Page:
Scissors are cutting instrument with two blades joined together at a pivot point so that the sharp edges glide against each other to shear material that is between the blades. Here are some tips to keep in mind when selecting an appropriate pair of surgical scissors:
- Fine tip scissors (like Vannas, Castroviejos and McPhersons) are ideal for use in very restricted spaces. They are perfect for right or left hand use, and are designed for ophthalmological procedures, which require a delicate incision of tissue. You can make quick, accurate cuts with minimal tissue damage using these sharp blades.
- Curve tipped scissors are a good choice when you want to avoid cutting underlying tissues.
- Scissors designed with a heavier construction (like Metzenbaum, Mayo and SuperCut scissors) are useful for cutting fur, thicker tissue or vessels.
- The length of the scissor tips should match the depth of the incision you need to make.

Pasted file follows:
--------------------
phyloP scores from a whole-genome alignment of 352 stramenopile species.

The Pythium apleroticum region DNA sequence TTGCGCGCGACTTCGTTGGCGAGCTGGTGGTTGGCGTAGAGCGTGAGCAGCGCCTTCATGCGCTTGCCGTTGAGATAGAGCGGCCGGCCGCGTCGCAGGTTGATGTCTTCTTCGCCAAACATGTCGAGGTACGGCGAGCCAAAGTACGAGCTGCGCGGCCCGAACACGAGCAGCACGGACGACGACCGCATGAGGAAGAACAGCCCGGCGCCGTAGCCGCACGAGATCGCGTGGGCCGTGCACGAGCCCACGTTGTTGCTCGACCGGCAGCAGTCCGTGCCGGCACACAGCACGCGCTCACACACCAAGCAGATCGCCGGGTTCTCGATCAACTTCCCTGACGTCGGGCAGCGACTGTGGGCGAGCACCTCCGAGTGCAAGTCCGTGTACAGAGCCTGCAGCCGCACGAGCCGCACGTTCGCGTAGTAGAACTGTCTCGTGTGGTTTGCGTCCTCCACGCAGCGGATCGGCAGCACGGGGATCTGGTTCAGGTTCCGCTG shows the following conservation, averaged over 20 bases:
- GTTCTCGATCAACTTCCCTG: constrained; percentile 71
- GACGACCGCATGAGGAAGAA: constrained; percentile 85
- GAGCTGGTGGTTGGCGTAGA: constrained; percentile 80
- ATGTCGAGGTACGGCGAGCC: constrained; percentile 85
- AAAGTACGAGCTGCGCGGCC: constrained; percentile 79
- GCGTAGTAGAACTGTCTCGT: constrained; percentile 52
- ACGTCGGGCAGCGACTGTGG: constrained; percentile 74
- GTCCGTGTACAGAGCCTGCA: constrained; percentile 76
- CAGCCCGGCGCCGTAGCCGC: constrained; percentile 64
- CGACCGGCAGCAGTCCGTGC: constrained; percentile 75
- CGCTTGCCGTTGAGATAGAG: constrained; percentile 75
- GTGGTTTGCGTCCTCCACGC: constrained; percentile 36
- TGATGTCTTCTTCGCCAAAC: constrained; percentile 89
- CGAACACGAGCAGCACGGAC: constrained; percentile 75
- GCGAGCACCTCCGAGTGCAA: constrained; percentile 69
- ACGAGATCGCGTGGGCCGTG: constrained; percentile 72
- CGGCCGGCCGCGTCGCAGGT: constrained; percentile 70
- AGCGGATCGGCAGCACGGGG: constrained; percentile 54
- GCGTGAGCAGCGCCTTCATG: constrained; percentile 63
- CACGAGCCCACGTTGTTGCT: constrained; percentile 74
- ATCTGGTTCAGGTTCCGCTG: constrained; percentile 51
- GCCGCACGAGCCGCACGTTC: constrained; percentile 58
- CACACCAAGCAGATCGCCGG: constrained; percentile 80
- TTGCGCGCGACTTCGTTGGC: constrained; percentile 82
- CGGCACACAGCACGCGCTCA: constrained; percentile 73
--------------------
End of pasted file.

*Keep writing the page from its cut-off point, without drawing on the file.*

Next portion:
- Scissors made with a heavier construction can be used to cut fur, thicker tissue, bones and muscle.
Our black handled surgical scissors designate our SuperCut scissors. These scissors have one on razor sharp blade and one micro-serrate blade. The sharp edge gives a clean cut with minimal tissue damage, and the serrated edge actually holds the tissue to prevent it from slipping while you are making an incision.
- Scissors with tungsten carbide inserts have golden handles. Tungsten carbide instruments are more durable, hold an edge longer and last longer than stainless steel instrument.
- Scissors with on black handle and one gold handle are both serrated and have tungsten carbide blade inserts, giving you the very best of both worlds.